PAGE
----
'Breathe' is an increasingly compelling psychological thriller
'Breathe' stars Joséphine Japy as a French provincial student who befriends the new transfer student (Lou de Laâge).
Courtesy of Film Movement
Charlie (Joséphine Japy) is a 17-year-old French provincial student whose face can seem impassive one moment and suddenly animated the next. Her wide, ear-to-ear smiles carry a caution, as if they were saying, “Who knows how long until the next delight comes?”
In the Cannes festival standout “Breathe,” the increasingly compelling psychological thriller from co-writer and director Mélanie Laurent, Charlie is a girl in need of rescue from the uninspiring life she inhabits. Her mother, Vanessa (Isabelle Carré), is separated from her philandering husband and often acts not much older than her daughter (whom she had when she was 18). Charlie’s best friend (Roxane Duran) is sympathetic but mousy.
Charlie proves no match for the new transfer student, Sarah (Lou de Laâge), who sweeps into class with a self-confident gusto that knocks Charlie for a loop. The two quickly become inseparable: Charlie prizes Sarah’s rebellious shenanigans while tempering, ever so slightly, her new friend’s wild side.
At first I thought “Breathe” would play out like a Gallic version of “Mean Girls,” but it’s more troubling than that. We can see, even if Charlie can’t, that this friendship is headed for the rocks. Sarah claims that she is living with her aunt because her mother is still stationed as a volunteer worker in Nigeria. We wait for this bubble to burst.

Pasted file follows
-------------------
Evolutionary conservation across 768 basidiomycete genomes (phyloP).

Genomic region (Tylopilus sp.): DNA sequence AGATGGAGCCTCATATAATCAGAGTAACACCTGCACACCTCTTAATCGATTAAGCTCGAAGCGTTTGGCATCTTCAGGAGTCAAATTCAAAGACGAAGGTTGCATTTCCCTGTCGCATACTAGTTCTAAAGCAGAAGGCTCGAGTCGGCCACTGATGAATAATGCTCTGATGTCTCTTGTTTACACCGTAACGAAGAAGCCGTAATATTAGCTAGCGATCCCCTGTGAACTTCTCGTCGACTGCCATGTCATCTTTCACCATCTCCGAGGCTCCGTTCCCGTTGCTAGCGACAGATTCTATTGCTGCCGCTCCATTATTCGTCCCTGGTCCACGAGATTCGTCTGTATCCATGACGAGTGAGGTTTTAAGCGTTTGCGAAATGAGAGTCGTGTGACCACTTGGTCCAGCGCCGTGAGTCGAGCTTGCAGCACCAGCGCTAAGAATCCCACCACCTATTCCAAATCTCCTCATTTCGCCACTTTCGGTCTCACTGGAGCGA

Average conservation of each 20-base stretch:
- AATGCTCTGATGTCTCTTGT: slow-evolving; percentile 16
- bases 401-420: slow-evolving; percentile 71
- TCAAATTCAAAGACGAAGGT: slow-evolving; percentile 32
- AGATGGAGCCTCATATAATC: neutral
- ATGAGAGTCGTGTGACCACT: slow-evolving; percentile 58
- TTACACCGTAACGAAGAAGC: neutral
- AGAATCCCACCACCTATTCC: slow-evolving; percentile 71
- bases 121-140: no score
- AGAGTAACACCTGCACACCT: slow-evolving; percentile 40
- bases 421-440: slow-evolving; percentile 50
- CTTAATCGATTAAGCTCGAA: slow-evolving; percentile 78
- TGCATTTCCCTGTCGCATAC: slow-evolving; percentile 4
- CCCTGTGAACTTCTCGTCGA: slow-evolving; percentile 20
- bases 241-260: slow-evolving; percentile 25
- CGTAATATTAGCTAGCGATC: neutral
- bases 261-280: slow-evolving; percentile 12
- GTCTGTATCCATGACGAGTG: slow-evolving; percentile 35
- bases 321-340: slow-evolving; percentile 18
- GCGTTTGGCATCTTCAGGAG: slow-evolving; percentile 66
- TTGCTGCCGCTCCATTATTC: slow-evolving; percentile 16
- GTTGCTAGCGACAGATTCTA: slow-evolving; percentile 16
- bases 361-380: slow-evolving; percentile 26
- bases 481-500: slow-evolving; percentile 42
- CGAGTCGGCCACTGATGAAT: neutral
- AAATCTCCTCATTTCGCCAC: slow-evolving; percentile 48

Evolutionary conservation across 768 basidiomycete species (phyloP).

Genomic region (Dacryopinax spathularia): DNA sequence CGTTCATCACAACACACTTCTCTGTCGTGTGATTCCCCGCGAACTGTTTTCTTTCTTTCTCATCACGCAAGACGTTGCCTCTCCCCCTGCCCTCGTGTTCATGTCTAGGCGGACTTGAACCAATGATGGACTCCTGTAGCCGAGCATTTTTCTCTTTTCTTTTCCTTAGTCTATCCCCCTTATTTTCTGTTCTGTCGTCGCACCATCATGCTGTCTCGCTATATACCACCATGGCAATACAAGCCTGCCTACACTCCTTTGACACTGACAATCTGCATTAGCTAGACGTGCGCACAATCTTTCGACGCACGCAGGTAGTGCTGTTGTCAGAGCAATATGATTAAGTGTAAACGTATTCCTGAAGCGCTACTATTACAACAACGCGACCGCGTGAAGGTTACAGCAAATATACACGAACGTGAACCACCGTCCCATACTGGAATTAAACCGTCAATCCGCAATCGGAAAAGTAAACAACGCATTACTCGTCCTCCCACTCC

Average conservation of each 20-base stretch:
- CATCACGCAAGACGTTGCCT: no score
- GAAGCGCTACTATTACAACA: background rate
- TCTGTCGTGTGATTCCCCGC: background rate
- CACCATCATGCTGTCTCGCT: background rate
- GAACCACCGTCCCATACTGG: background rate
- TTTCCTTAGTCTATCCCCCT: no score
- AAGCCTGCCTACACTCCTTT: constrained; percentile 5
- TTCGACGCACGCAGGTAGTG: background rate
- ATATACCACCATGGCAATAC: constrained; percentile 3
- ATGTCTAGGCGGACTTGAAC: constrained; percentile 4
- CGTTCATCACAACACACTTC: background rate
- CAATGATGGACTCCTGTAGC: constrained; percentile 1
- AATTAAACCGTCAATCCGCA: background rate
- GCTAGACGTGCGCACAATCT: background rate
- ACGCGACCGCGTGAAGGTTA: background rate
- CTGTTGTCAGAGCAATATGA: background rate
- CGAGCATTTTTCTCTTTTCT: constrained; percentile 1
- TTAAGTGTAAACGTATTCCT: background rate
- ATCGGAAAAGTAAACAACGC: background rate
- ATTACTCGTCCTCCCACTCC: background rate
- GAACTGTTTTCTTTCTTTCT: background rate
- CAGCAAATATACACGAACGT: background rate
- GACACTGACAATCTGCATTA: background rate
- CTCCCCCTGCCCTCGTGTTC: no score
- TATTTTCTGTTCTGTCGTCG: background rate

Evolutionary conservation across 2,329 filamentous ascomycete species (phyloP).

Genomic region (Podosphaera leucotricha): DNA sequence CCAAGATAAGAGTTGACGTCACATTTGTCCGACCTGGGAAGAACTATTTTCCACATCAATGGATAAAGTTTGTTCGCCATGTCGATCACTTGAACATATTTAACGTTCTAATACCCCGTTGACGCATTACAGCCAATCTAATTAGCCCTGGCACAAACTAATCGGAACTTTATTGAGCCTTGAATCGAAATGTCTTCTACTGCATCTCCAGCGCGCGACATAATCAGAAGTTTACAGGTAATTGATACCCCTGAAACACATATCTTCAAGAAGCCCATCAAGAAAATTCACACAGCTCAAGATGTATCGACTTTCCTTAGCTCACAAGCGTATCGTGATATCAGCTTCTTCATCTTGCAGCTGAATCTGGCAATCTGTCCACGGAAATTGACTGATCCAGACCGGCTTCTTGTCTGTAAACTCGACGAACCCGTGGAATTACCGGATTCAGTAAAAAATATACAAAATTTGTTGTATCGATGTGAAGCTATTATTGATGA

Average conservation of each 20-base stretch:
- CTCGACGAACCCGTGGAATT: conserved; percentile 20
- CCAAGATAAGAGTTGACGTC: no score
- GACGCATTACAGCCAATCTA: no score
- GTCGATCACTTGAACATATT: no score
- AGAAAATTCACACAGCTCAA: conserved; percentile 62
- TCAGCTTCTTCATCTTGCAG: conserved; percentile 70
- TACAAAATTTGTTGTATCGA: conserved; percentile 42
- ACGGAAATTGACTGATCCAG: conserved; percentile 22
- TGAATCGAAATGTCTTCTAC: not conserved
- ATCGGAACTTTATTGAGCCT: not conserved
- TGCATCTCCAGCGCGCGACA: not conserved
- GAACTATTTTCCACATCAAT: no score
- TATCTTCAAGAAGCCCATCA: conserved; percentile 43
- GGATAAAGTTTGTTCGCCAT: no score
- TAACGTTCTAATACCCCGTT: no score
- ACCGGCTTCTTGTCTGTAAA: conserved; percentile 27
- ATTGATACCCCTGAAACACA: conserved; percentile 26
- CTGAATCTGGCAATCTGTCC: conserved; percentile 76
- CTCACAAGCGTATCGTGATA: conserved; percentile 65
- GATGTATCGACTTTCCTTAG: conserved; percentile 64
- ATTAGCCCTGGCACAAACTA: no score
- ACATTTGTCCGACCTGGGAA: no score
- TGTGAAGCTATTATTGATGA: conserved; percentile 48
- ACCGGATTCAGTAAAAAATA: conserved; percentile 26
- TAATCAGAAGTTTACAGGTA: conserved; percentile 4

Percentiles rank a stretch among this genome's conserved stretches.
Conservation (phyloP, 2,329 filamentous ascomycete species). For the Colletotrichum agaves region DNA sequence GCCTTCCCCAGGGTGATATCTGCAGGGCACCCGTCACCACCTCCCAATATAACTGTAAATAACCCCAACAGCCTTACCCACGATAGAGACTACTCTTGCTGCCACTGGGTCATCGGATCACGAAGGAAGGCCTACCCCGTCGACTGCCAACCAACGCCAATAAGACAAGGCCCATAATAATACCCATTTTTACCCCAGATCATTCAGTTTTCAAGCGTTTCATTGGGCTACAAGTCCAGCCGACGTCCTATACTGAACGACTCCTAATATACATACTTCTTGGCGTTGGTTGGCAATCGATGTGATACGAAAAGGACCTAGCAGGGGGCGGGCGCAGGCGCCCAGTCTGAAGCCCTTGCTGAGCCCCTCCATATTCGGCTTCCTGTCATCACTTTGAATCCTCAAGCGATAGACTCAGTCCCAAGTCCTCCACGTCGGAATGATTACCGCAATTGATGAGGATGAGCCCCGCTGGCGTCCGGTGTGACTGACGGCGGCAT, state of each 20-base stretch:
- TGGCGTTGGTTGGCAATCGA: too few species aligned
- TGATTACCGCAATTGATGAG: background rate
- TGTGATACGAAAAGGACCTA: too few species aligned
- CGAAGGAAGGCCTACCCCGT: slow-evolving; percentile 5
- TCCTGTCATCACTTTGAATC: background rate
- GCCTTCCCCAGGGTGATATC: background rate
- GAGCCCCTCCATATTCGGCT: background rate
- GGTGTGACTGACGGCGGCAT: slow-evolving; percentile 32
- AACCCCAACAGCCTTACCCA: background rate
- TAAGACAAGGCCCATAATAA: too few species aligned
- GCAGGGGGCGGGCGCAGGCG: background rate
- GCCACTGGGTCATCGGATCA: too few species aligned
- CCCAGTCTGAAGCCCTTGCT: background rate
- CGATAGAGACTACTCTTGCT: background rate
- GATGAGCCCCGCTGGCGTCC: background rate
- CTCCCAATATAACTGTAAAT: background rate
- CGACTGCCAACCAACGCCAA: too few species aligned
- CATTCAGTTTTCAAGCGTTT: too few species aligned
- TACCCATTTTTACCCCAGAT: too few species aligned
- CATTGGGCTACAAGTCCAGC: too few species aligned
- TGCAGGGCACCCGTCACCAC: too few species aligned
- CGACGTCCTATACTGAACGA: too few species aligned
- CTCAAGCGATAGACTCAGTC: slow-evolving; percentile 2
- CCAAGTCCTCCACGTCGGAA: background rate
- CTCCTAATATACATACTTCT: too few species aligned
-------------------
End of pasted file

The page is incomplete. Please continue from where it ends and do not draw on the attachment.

Accompanying Charlie on a family vacation to a seaside trailer park, Sarah briefly latches onto a local Spaniard, leaving Charlie momentarily bewildered and bereft. Charlie reveals to Sarah that she is a virgin, and Sarah seems amused, though not altogether shocked, at the news. They share a quick, drunken kiss, which resonates with Charlie but not Sarah, for whom this is just another fanciful provocation.
The dynamic of the girls’ friendship is worked out in a way that seems intuitively and psychologically right. The intensity belies a certain desperation in the relationship: Charlie wants far more emotionally from Sarah than Sarah is capable of giving. Laurent gets at the ways in which spirited friendships, especially between young girls, can morph rapidly into something much more unsettling.
With her co-screenwriter, Julien Lambroschini, Laurent doesn’t make the mistake of overhyping the mounting dread. The intensity is best served by their methodical, low-key approach. When the film reaches its climax, we are both stunned and totally prepared for what happens. Laurent, best known as an actress for her roles in such films as “Inglourious Basterds,” works extremely well with her cast. For Japy’s performance to work, we have to recognize, as we certainly do here, Charlie’s banked fires beneath the prim facade. De Laâge has the showier part, but she doesn’t telegraph her dissolution, which makes it all the scarier.
Not that we weren’t warned. In Charlie’s first classroom scene, her literature instructor offers up this pensée: “Passion is harmful if not controlled.” Grade: B+ (This film is not rated.)